Downhole temperature data measured by production logging tools (PLT) or distributed fiber -optic temperature sensors (DTS) are used frequently today to diagnose multi-stage fracture treatments in horizontal or highly deviated wells. This temperature data measured at the wellbore during and post fracture brings important transient flow information that helps engineers to understand the process of fracturing, the performance of fractured wells and therefore to optimize fracture design.
The interpretation models developed to translate temperature data to flow conditions can be fully numerical -based simulations or analytical/semi-analytical approaches. With reasonable assumptions analytical/semi-analytical models are more suitable for real-time field applications. This paper presents the applications of using a coupled semi-analytical fracture model and a wellbore model to predict temperature and pressure behavior in multiple-fractured horizontal wells during production. The thermal model calculated the heat transfer in the fracture/reservoir/wellbore system considering subtle temperature changes caused by the Joule-Thompson cooling effects. The results showed that transient temperature behavior is sensitive to estimate the fracture initiation points, number of created fractures and fracture geometry.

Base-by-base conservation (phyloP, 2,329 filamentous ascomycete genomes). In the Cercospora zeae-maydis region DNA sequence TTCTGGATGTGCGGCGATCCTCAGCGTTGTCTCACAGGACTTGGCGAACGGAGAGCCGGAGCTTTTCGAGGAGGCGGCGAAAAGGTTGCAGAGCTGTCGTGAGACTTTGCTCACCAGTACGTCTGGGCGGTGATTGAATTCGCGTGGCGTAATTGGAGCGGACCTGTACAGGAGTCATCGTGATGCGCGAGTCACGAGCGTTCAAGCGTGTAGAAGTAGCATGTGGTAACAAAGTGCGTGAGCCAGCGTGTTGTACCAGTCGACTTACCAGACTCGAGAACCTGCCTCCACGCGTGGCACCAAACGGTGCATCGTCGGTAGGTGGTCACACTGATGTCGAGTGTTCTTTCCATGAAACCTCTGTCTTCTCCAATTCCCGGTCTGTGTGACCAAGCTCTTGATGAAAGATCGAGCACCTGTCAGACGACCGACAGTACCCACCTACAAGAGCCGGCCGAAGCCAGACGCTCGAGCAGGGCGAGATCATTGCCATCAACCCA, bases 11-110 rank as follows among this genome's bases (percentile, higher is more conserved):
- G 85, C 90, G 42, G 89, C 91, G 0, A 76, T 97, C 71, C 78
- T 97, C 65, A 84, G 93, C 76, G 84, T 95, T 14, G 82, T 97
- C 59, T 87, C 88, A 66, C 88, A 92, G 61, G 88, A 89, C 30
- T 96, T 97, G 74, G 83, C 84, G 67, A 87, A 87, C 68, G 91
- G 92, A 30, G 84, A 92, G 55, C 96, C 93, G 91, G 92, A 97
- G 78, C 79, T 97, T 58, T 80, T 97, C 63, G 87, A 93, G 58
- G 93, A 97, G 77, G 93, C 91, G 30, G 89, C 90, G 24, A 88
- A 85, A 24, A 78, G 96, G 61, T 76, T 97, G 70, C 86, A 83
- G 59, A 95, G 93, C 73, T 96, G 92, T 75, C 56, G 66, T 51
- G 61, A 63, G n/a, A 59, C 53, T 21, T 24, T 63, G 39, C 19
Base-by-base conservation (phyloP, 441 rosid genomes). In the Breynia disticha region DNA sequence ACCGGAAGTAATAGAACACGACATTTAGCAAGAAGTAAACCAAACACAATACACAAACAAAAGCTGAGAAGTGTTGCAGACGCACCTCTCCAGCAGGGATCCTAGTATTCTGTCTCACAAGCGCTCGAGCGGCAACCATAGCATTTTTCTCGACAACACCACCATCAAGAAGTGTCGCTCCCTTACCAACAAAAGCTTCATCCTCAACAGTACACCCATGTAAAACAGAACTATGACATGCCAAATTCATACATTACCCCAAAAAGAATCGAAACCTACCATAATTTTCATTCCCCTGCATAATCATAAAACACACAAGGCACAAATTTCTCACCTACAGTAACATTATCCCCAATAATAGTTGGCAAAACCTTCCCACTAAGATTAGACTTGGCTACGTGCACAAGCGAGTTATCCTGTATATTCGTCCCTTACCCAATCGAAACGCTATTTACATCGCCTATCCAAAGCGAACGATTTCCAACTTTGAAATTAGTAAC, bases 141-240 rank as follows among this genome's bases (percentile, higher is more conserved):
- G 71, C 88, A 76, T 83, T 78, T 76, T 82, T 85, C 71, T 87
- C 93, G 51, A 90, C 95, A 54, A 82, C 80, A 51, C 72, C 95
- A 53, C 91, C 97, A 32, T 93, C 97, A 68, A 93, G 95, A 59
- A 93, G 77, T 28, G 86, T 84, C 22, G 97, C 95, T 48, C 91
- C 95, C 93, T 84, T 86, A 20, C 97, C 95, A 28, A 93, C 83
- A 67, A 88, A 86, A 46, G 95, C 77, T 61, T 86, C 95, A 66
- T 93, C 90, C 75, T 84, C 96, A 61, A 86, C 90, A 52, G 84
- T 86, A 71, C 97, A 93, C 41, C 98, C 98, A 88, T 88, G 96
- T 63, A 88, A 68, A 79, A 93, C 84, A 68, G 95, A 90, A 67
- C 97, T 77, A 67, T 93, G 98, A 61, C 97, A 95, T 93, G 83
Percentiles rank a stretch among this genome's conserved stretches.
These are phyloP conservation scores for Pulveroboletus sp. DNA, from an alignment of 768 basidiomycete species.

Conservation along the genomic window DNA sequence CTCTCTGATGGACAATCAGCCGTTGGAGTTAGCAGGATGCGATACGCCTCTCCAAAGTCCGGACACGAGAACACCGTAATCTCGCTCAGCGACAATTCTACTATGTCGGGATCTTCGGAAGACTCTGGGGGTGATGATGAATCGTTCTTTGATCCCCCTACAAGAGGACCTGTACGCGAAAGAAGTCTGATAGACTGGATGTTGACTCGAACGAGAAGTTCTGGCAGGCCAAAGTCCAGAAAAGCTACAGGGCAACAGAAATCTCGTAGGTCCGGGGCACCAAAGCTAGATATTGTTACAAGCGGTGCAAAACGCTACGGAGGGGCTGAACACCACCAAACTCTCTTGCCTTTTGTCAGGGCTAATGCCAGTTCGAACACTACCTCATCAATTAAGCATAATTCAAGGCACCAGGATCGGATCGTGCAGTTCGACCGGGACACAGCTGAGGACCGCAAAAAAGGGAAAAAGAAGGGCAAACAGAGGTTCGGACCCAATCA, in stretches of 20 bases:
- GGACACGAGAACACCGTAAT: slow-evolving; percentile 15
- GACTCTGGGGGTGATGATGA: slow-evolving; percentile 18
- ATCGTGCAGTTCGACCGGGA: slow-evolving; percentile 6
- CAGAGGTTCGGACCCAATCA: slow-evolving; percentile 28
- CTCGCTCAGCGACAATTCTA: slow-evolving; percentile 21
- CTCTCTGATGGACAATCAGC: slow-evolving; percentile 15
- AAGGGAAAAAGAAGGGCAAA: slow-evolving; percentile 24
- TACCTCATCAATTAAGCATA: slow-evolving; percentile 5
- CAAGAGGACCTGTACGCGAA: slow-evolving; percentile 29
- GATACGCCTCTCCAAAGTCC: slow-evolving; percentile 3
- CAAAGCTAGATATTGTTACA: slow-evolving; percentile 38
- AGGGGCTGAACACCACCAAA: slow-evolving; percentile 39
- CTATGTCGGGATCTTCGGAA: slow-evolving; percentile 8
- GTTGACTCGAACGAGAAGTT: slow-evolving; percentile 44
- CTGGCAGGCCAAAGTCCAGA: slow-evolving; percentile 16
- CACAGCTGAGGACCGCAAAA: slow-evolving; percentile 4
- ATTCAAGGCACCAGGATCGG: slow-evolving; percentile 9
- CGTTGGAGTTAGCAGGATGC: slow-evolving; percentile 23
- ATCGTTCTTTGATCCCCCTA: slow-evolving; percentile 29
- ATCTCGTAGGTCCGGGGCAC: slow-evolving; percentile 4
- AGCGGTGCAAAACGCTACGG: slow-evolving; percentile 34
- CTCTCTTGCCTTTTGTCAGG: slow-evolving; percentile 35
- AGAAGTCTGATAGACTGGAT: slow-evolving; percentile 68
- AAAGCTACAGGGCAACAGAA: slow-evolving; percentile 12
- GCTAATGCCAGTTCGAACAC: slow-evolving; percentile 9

We discuss the characteristics of transient temperature behaviors corresponding to fracture geometry and flow rate distribution along a fractured horizontal wellbore. The temperature signal is typically strong at the toe and weak towards heel if the fractures are more evenly created along the wellbore due to the fluid mixture inside wellbore. Two field cases are presen ted to illustrate the application of using the temperature model to understand the fracture/flow distribution. The estimation of flow rate distribution from the temperature model is compared to the interpretation of flow by production logging tools. Although this is a single phase gas model, we can identify the water entries at certain location by matching the observed temperature with the calculated temperature. Flow distribution from the temperature model presents consistent trend with PLT measurement. Fracture diagnosis is more sensitive to the fluid entries (fracture locations) and less sensitive to the influence of multiphase flow inside the wellbore when compared with PLT tools.